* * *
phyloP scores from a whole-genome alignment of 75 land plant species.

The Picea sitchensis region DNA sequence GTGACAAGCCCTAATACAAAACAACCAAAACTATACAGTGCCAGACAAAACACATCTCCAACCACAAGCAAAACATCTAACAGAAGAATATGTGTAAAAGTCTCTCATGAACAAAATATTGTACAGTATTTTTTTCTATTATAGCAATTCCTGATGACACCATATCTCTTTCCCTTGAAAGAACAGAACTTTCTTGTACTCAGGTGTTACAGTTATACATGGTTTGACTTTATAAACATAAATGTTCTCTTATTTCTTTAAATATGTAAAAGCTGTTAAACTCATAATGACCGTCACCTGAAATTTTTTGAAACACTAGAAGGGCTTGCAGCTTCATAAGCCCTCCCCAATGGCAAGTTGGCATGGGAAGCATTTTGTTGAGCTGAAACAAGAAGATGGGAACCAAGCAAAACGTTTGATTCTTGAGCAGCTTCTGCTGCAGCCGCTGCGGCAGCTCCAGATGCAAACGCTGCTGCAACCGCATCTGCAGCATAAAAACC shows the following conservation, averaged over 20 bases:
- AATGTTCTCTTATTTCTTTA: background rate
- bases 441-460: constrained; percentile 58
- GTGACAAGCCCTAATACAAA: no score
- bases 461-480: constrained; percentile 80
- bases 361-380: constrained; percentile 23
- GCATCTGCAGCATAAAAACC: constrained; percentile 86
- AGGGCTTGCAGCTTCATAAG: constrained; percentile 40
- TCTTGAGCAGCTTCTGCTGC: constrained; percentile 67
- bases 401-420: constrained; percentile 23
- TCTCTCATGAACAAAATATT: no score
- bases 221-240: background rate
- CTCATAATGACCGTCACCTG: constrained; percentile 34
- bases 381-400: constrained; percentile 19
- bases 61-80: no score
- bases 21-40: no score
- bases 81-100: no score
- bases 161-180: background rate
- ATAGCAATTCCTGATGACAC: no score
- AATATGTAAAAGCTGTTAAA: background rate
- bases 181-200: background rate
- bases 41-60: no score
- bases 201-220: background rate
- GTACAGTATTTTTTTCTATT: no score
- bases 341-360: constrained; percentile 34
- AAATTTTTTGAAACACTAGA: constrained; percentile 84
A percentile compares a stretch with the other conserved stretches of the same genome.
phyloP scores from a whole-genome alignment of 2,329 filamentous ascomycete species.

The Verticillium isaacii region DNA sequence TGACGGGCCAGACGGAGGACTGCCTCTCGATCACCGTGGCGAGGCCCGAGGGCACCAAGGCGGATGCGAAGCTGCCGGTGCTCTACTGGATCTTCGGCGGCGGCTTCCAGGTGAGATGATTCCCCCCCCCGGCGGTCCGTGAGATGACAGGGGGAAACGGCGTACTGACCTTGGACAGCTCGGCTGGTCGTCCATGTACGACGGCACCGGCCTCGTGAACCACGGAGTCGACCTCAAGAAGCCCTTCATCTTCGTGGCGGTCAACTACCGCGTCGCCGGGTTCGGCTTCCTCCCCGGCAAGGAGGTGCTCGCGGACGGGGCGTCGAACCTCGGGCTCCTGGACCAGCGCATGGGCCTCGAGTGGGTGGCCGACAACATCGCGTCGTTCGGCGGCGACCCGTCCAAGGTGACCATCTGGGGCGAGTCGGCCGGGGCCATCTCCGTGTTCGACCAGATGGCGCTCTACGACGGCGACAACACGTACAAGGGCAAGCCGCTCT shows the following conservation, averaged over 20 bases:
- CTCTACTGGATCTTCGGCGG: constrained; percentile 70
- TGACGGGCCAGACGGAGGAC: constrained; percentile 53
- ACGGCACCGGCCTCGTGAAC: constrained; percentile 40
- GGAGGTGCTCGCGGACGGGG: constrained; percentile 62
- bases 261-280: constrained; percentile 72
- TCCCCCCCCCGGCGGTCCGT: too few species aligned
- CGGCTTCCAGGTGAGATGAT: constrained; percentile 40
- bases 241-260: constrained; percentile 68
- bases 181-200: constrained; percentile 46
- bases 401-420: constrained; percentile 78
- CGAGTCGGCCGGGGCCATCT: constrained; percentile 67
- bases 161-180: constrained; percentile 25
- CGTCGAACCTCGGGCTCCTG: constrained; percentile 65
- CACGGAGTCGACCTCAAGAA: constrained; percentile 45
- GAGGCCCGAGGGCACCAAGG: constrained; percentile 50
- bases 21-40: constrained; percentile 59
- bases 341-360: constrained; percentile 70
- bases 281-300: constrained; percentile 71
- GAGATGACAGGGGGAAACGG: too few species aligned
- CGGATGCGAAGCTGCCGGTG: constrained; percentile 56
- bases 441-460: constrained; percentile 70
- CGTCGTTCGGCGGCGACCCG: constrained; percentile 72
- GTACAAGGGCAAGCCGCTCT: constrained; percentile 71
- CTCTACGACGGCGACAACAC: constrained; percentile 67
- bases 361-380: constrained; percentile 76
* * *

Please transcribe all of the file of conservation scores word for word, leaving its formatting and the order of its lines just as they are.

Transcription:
phyloP scores from a whole-genome alignment of 75 land plant species.

The Picea sitchensis region DNA sequence GTGACAAGCCCTAATACAAAACAACCAAAACTATACAGTGCCAGACAAAACACATCTCCAACCACAAGCAAAACATCTAACAGAAGAATATGTGTAAAAGTCTCTCATGAACAAAATATTGTACAGTATTTTTTTCTATTATAGCAATTCCTGATGACACCATATCTCTTTCCCTTGAAAGAACAGAACTTTCTTGTACTCAGGTGTTACAGTTATACATGGTTTGACTTTATAAACATAAATGTTCTCTTATTTCTTTAAATATGTAAAAGCTGTTAAACTCATAATGACCGTCACCTGAAATTTTTTGAAACACTAGAAGGGCTTGCAGCTTCATAAGCCCTCCCCAATGGCAAGTTGGCATGGGAAGCATTTTGTTGAGCTGAAACAAGAAGATGGGAACCAAGCAAAACGTTTGATTCTTGAGCAGCTTCTGCTGCAGCCGCTGCGGCAGCTCCAGATGCAAACGCTGCTGCAACCGCATCTGCAGCATAAAAACC shows the following conservation, averaged over 20 bases:
- AATGTTCTCTTATTTCTTTA: background rate
- bases 441-460: constrained; percentile 58
- GTGACAAGCCCTAATACAAA: no score
- bases 461-480: constrained; percentile 80
- bases 361-380: constrained; percentile 23
- GCATCTGCAGCATAAAAACC: constrained; percentile 86
- AGGGCTTGCAGCTTCATAAG: constrained; percentile 40
- TCTTGAGCAGCTTCTGCTGC: constrained; percentile 67
- bases 401-420: constrained; percentile 23
- TCTCTCATGAACAAAATATT: no score
- bases 221-240: background rate
- CTCATAATGACCGTCACCTG: constrained; percentile 34
- bases 381-400: constrained; percentile 19
- bases 61-80: no score
- bases 21-40: no score
- bases 81-100: no score
- bases 161-180: background rate
- ATAGCAATTCCTGATGACAC: no score
- AATATGTAAAAGCTGTTAAA: background rate
- bases 181-200: background rate
- bases 41-60: no score
- bases 201-220: background rate
- GTACAGTATTTTTTTCTATT: no score
- bases 341-360: constrained; percentile 34
- AAATTTTTTGAAACACTAGA: constrained; percentile 84
A percentile compares a stretch with the other conserved stretches of the same genome.
phyloP scores from a whole-genome alignment of 2,329 filamentous ascomycete species.

The Verticillium isaacii region DNA sequence TGACGGGCCAGACGGAGGACTGCCTCTCGATCACCGTGGCGAGGCCCGAGGGCACCAAGGCGGATGCGAAGCTGCCGGTGCTCTACTGGATCTTCGGCGGCGGCTTCCAGGTGAGATGATTCCCCCCCCCGGCGGTCCGTGAGATGACAGGGGGAAACGGCGTACTGACCTTGGACAGCTCGGCTGGTCGTCCATGTACGACGGCACCGGCCTCGTGAACCACGGAGTCGACCTCAAGAAGCCCTTCATCTTCGTGGCGGTCAACTACCGCGTCGCCGGGTTCGGCTTCCTCCCCGGCAAGGAGGTGCTCGCGGACGGGGCGTCGAACCTCGGGCTCCTGGACCAGCGCATGGGCCTCGAGTGGGTGGCCGACAACATCGCGTCGTTCGGCGGCGACCCGTCCAAGGTGACCATCTGGGGCGAGTCGGCCGGGGCCATCTCCGTGTTCGACCAGATGGCGCTCTACGACGGCGACAACACGTACAAGGGCAAGCCGCTCT shows the following conservation, averaged over 20 bases:
- CTCTACTGGATCTTCGGCGG: constrained; percentile 70
- TGACGGGCCAGACGGAGGAC: constrained; percentile 53
- ACGGCACCGGCCTCGTGAAC: constrained; percentile 40
- GGAGGTGCTCGCGGACGGGG: constrained; percentile 62
- bases 261-280: constrained; percentile 72
- TCCCCCCCCCGGCGGTCCGT: too few species aligned
- CGGCTTCCAGGTGAGATGAT: constrained; percentile 40
- bases 241-260: constrained; percentile 68
- bases 181-200: constrained; percentile 46
- bases 401-420: constrained; percentile 78
- CGAGTCGGCCGGGGCCATCT: constrained; percentile 67
- bases 161-180: constrained; percentile 25
- CGTCGAACCTCGGGCTCCTG: constrained; percentile 65
- CACGGAGTCGACCTCAAGAA: constrained; percentile 45
- GAGGCCCGAGGGCACCAAGG: constrained; percentile 50
- bases 21-40: constrained; percentile 59
- bases 341-360: constrained; percentile 70
- bases 281-300: constrained; percentile 71
- GAGATGACAGGGGGAAACGG: too few species aligned
- CGGATGCGAAGCTGCCGGTG: constrained; percentile 56
- bases 441-460: constrained; percentile 70
- CGTCGTTCGGCGGCGACCCG: constrained; percentile 72
- GTACAAGGGCAAGCCGCTCT: constrained; percentile 71
- CTCTACGACGGCGACAACAC: constrained; percentile 67
- bases 361-380: constrained; percentile 76